Risk management also argues for accommodative policy. This is because the close proximity of the ELB limits the Fed’s capacity to lower short-term policy rates. Instead, if the actual path of inflation turns out to be higher than expected, monetary policy can always react with higher policy rates to dampen inflation. But if we overestimate the underlying strength of the economy, the ELB could impede our ability to provide adequate interest rate accommodation and achieve our dual mandate goals within a reasonable amount of time.
This is a question that my co-authors Jonas Fisher, François Gourio, Spencer Krane, and I analyzed when thinking about exiting from the ELB back in 2015.14 To avoid the heavy costs of a return to the ELB, our analysis showed that, in both forward- and backward-looking models, optimal monetary policy under discretion should tilt toward being more accommodative than it otherwise would be and should risk inflation running above 2 percent for a time. Finding ourselves again at the effective lower bound, I believe this risk-management argument is as relevant today as it was back then.
The bottom line is that it will take a long time for average inflation to reach 2 percent. To meet our objectives and manage risks, the Fed’s policy stance will have to be accommodative for quite a while. Economic agents should be prepared for a period of very low interest rates and an expansion of our balance sheet as we work to achieve both our dual mandate objectives.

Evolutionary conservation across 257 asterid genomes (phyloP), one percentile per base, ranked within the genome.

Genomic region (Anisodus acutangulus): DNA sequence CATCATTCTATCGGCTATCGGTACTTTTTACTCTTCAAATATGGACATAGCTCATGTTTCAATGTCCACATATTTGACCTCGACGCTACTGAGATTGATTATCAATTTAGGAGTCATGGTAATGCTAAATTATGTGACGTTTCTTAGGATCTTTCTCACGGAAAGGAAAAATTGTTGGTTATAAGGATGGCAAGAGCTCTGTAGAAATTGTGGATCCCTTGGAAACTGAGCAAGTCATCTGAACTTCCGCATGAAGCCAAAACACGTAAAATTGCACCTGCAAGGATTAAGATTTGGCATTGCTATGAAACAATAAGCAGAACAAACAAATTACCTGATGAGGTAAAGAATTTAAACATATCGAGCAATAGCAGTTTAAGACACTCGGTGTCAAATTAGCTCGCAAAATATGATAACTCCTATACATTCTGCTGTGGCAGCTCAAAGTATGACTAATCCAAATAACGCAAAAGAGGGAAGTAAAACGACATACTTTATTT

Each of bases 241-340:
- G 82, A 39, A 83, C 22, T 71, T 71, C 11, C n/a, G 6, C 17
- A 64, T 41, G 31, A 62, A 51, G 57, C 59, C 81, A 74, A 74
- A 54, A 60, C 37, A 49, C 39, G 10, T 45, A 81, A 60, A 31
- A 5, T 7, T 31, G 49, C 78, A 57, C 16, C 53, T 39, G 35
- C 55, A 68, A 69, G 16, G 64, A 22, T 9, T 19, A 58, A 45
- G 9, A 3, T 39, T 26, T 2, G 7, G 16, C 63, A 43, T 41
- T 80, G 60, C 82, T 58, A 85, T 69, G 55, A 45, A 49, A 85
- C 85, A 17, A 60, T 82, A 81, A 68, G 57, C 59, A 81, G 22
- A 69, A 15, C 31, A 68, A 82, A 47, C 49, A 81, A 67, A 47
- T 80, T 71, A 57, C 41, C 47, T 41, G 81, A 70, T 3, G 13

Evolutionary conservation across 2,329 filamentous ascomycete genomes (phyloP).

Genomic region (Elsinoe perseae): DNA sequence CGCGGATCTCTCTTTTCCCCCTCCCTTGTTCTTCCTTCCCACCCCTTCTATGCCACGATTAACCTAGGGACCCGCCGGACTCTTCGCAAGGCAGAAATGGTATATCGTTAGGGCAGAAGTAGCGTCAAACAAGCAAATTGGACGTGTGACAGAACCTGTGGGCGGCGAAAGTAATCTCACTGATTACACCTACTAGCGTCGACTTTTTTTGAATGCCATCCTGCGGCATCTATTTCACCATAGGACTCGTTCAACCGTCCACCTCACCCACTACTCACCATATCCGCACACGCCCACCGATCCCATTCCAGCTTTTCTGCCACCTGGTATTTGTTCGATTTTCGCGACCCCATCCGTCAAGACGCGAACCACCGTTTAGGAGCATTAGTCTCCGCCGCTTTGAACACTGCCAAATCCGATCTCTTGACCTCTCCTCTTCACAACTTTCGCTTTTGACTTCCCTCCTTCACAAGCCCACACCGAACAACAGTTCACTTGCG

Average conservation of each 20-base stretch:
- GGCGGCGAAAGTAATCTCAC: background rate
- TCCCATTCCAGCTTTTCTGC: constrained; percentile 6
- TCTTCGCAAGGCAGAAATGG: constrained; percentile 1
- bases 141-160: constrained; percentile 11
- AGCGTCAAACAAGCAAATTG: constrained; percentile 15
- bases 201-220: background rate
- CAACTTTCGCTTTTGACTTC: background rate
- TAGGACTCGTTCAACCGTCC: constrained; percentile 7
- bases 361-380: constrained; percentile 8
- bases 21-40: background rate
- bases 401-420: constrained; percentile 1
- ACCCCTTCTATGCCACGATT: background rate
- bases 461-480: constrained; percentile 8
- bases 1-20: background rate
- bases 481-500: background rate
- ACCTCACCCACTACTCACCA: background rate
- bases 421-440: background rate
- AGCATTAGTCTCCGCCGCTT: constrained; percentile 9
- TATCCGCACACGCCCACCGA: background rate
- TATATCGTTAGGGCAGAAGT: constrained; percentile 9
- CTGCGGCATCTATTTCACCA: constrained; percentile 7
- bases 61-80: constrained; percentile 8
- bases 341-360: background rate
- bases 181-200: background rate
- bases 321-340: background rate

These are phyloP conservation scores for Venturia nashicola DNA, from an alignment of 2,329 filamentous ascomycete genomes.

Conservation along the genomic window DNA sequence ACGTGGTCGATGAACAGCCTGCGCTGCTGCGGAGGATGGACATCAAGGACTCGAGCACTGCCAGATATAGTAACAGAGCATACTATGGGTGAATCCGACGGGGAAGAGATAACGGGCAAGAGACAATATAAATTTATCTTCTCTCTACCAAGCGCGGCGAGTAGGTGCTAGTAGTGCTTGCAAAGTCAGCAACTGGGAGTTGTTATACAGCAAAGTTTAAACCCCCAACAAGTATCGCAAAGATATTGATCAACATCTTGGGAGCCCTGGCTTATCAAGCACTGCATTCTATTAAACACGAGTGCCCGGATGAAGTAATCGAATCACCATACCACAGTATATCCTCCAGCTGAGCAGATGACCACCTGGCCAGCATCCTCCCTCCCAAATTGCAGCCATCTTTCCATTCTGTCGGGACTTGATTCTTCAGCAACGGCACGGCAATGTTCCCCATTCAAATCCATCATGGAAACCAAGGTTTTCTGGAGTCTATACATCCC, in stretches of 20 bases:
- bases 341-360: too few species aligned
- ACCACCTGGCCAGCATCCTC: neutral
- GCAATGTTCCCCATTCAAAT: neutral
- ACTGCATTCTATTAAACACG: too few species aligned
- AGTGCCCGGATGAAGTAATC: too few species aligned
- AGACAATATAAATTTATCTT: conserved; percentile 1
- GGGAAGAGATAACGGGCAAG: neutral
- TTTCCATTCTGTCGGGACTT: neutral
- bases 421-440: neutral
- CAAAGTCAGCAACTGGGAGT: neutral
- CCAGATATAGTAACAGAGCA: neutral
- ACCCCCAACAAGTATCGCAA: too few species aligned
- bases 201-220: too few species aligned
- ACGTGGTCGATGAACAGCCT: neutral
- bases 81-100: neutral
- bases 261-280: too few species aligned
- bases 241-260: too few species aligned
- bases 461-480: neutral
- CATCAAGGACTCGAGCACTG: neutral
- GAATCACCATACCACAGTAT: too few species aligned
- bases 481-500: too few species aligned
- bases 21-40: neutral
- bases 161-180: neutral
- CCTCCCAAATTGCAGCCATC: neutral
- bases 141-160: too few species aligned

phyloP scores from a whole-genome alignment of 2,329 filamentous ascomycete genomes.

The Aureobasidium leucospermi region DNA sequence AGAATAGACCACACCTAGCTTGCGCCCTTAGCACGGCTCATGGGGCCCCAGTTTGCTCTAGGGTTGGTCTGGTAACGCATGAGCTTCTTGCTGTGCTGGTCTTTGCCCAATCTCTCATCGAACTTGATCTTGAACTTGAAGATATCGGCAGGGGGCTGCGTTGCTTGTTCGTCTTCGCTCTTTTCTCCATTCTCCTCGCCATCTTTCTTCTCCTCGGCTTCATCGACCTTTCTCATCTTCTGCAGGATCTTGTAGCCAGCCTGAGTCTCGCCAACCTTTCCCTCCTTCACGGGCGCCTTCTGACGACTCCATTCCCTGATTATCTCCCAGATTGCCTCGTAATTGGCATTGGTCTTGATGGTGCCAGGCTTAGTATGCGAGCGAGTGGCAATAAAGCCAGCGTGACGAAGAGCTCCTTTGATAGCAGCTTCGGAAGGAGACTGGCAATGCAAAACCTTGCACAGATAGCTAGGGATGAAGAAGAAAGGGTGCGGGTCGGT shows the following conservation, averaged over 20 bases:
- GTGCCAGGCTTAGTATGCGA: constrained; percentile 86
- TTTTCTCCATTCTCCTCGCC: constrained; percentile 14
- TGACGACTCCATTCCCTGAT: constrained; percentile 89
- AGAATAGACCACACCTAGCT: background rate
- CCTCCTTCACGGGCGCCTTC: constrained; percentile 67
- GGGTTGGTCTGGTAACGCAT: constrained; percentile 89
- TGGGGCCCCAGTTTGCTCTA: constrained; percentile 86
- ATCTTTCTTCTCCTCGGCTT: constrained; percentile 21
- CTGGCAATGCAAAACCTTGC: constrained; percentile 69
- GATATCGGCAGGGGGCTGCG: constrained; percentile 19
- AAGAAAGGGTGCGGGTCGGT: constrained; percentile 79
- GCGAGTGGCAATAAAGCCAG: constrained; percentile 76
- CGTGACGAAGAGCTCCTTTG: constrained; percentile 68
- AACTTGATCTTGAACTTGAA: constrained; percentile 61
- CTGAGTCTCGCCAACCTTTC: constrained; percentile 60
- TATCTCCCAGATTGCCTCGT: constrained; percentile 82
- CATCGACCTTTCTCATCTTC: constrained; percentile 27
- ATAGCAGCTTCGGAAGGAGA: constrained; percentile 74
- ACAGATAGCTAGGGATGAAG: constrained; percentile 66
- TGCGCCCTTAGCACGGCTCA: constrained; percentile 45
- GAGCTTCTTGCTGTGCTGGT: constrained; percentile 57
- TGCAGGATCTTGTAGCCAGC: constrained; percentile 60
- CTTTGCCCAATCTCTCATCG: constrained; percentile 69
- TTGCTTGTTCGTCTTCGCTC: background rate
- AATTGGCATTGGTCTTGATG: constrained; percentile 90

1 See Federal Open Market Committee (2020e, 2020f).
2 See Federal Open Market Committee (2008).
3 Federal Open Market Committee (2012).
4 Federal Open Market Committee (2016).
5 Adam and Billi (2007).
6 Federal Open Market Committee (2020d).
7 The equilibrium, or neutral, federal funds rate is the funds rate associated with a neutral monetary policy (policy that is neither expansionary nor contractionary).
8 Federal Reserve System (2020).
9 The Phillips curve is a statistical relationship that describes a negative correlation between inflation and unemployment—that is, lower unemployment is associated with higher price and wage inflation. It is often drawn as a negatively sloped curve that has a measure of labor market tightness, such as the unemployment rate, on the horizontal axis and a measure of wage or price inflation on the vertical axis. See Phillips (1958).
10 See Mertens and Williams (2019) and Bianchi, Melosi, and Rottner (2019).
11 Federal Open Market Committee (2020c).
12 Federal Open Market Committee (2020b).